September 20, 2013

Is the gangster saga a myth?

Filed under: Commentary — Tags: , , , — Bob Patterson @ 12:30 pm

Good clean Sixties style fun in Berkeley in the digital age.

“The Family,” the newest edition to the gangster film genre, plays fast and loose with reality and that may explain the many tepid reviews, but in the future members of Joseph Campbell’s academic posse may point to this new flick as a noteworthy step in the mob saga’s journey from “based on a true story” to the realm of myth.

Joseph Campbell contended that the heroes in a culture’s folk stories took on supernatural qualities that manifested the group’s virtues and some skeptics may complain that gangsters and deities seem like an incompatible mix.  At first look having a kill-happy family as the heroes might seem inappropriate but cynical critics in other countries may see a connection as far as gangsters playing a role usually reserved for a diety as being a metaphor for American Exceptionalism.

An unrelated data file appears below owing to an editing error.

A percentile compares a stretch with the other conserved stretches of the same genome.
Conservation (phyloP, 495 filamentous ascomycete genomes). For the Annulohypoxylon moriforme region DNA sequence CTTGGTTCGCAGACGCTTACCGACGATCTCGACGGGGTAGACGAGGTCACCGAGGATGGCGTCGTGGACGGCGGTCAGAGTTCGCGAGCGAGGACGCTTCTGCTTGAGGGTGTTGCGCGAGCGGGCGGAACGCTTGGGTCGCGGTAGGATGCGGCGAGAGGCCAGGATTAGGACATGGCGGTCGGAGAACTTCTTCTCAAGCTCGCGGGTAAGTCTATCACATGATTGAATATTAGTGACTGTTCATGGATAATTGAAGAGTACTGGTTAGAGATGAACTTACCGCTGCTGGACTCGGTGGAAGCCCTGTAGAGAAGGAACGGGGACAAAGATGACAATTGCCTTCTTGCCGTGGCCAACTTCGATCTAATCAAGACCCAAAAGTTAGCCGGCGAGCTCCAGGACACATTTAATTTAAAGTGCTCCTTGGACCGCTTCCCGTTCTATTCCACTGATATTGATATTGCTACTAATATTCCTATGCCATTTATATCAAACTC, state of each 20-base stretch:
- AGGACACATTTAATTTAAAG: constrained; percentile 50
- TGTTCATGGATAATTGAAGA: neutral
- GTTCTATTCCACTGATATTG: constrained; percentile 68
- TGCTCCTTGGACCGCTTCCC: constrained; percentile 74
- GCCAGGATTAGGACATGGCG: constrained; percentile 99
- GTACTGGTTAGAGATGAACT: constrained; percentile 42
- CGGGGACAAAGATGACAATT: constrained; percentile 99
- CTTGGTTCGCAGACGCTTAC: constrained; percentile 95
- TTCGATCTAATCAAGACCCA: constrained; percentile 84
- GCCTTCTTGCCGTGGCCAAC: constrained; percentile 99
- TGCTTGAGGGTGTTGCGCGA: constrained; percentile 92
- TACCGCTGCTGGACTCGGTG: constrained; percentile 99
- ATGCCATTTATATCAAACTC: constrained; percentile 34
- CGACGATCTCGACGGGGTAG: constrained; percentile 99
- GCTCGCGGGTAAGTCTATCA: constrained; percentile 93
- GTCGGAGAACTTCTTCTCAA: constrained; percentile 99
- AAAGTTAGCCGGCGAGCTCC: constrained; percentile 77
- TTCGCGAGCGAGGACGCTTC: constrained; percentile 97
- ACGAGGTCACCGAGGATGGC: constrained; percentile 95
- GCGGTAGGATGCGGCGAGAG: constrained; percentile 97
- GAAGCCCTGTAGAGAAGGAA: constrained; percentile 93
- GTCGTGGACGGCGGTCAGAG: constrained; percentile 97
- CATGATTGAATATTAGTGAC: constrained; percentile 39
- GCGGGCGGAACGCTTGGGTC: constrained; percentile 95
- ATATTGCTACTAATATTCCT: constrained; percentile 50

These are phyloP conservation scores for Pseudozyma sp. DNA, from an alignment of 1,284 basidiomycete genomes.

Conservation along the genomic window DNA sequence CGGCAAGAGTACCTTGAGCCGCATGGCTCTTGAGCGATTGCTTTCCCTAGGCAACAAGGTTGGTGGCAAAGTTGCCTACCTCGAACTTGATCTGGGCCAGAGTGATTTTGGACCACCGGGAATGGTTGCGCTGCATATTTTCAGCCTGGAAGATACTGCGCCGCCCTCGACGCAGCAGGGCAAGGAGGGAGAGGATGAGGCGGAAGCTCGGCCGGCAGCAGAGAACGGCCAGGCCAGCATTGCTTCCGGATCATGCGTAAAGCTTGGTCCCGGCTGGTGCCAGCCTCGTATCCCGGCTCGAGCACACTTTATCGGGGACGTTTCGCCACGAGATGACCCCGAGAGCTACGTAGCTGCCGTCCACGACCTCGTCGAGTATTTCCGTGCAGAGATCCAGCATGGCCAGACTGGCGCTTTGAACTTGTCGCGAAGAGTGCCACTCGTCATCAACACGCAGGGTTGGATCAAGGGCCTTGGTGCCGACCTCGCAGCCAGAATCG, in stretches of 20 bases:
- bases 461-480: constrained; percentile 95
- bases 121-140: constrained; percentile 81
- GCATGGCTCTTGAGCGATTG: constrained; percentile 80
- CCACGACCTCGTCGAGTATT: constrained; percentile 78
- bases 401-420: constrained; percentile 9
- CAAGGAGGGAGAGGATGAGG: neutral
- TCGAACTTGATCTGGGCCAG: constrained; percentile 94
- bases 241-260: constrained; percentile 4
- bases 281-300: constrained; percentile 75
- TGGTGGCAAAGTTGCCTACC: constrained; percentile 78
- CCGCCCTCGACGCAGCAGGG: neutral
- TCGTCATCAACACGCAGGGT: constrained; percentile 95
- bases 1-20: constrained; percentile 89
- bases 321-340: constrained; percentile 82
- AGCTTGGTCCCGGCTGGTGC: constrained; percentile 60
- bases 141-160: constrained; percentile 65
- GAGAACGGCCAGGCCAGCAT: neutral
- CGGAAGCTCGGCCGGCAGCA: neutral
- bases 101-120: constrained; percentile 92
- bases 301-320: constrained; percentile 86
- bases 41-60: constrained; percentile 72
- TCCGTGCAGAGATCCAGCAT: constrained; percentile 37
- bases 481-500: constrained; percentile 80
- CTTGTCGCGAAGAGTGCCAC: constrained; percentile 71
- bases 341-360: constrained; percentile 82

Since a genre’s transformation from “based on a true story” to mythology is accomplished in slow stages, then a look at this gangster saga may, in the future, show the first stages of the change.

In the film the family of Giovanni Manzoni (Robert De Niro) is in the witness protection program and becomes the Fred Blake family living in the Normandy section of France.  The realistic details of the witness protection program are irrelevant to the myth of a mob boss who is trying to live anonymously in a foreign country.  The Blake family lives, as Campbell’s disciples would see it, on The Road of Trails and their handler, played by Tommy Lee Jones, would be described by the advocates of the myth interpretation of “the Family” by the words of Campbell:  “For those who have not refused the call, the first encounter of the hero journey is with a protective figure (often a little old crone or old man) who provides the adventurer with amulets against the dragon forces he is about to pass.”